Talking to Children about Death and Dying

A huge thank you to Instinctive Living for publishing this blog on talking to children about death and dying. Check out the wonderful work Instinctive Living is doing in helping us all to share our creativity and inspiration with each other.

Talking to children about death and dying

I am delighted to introduce you to the world of Granny Mo, whose job is to help children and adults to talk together about death and dying. However, first I want to tell you why she came into being. 

It all started with Jack, my not-yet four-year-old grandson asking out of the blue while he was having lunch, ‘Am I going to die one day?’ His mother glanced at me in alarm and mouthed, ‘Over to you!’ 

I told him, ‘Yes, you will die one day and so will your sister and your mummy and daddy, and I will too. Everyone dies just as everyone is born – that’s how life is created.’

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Living Fully, Dying Consciously out now!

Living Fully, Dying Consciously steps into the heart of the human condition to explore why our entire life is a psychological and spiritual preparation for death. Life is not easy, but when we accept that we are just passing through this physical existence it puts things into perspective. Confronting our fear of death and accepting our physical mortality helps us to create a much more conscious way of living. This is essential for our own spiritual wellbeing, for the wellbeing of the planet and for future generations.

 ‘This book is a Tour de Force of the science and philosophy surrounding death and dying, as well as the emerging science of consciousness survival, all of which I have both researched myself and also experienced personally, so I can verify the scientific accuracy of what Sue is reporting on – and teaching in this wonderful book.’  Dr. Alan Ross Hugenot, author of The New Science of Consciousness Survival and the Metaparadigm Shift to a Conscious Universe.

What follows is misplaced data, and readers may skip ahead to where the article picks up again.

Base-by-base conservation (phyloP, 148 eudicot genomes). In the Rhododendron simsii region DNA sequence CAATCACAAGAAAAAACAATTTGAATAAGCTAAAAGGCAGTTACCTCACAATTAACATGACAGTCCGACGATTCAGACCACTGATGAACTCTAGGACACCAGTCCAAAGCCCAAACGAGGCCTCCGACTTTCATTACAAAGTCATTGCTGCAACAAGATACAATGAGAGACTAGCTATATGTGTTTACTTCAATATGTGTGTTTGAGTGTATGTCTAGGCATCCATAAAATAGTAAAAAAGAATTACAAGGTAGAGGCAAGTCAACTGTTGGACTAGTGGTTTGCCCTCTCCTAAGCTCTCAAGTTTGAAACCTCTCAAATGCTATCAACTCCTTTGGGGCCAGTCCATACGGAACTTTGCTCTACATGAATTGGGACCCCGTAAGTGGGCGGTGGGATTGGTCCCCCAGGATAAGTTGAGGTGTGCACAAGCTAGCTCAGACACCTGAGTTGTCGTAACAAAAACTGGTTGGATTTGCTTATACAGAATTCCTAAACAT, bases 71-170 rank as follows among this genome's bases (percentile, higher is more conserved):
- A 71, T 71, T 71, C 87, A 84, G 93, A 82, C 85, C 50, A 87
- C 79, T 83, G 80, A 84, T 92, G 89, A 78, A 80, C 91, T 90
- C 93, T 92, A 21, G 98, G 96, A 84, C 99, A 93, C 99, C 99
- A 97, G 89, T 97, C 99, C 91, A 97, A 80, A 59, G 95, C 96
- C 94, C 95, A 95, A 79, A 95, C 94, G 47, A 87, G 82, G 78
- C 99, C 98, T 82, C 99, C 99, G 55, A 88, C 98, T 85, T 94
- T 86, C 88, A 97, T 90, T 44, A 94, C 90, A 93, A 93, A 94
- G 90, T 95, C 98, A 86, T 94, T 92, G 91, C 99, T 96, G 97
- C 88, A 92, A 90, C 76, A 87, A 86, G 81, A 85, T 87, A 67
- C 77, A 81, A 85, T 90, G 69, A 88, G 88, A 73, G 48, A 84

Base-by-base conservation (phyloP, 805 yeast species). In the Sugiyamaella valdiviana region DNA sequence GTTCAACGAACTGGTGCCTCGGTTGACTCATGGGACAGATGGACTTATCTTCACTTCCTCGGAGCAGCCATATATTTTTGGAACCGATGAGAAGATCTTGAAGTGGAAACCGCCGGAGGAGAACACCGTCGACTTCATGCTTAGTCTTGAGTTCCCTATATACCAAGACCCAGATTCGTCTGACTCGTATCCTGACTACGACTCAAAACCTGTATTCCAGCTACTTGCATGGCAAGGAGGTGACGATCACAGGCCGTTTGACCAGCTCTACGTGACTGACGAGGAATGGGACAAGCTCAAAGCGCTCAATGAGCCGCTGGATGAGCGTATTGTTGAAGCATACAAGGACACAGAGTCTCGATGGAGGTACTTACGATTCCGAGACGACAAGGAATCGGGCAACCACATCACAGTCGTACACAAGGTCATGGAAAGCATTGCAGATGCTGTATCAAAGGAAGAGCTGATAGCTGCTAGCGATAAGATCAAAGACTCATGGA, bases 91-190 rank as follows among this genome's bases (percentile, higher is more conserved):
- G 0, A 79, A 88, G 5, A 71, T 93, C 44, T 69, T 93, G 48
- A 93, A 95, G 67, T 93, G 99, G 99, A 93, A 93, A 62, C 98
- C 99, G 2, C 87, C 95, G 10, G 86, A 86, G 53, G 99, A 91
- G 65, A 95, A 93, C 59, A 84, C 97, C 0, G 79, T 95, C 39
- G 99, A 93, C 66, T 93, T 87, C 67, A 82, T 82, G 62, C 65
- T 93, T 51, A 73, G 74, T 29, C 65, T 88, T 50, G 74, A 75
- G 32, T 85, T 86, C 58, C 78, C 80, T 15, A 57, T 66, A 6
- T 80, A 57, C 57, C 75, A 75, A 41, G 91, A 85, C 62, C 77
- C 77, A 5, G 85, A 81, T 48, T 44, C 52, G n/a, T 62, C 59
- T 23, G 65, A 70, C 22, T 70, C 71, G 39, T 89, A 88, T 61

Publisher contact details and review copies



At last, choice is on the way for those not wanting resuscitation

I was very heartened to read yesterday’s Daily Telegraph’s piece, Emergency staff to be told if you want to live or die.

Backed by health minister Simon Burns, the Government is now keen for electronic records to be shared by paramedics and out-of-hours GPs, which will give seriously ill people the choice of whether they wish to receive life-saving treatment, or be allowed to die without further medical intervention.

According to the article, 8.8 million people currently have electronic records, but all of us registered as NHS patients in England will now be offered the opportunity to sign up for this facility.

This means that we can state our end-of-life wishes, and, as long as everything is in order, we will not be resuscitated if that’s what we want.


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Talking on Woman’s Hour: Facing the Fear and Doing it Anyway

Taking part in a discussion with eldercare campaigner Marion Shoard on Woman’s Hour yesterday was one of the scarier moments of my life.  Almost as bad as flying in an aeroplane (which for me tips over into miserable experience).  But I had the same heart rate going through the roof. Same wanting to throw up. Same throat muscles closing in on themselves.

Since the subject was talking about dying, I realise that some people might think this reaction a bit extreme.  Surely nothing is more frightening than the thought of dying.

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Why are we Brits so poor at talking about dying?

A recent survey commissioned by the Dying Matters Coalition (set up by the National Council of Palliative Care to promote betters ways to talk about end of life issues) says that ‘death is still a taboo subject for Brits.’

Shockingly, it found that only 16% of us told relatives or next-of-kin where we would like to die, only 18% of us have talked about the type of care and support we want at the end of our lives, and very few of us have discussed whether we have made a will (let alone a living will) or the type of funeral we want.

So, putting birth aside, why are we Brits so reticent to talk about the one life experience that we are guaranteed to share?

Personally, I blame Henry Vlll  and the Reformation.  Here’s a very simplified potted history to explain why.  (There’s a fuller version in my book The D-Word: Talking about Dying.)

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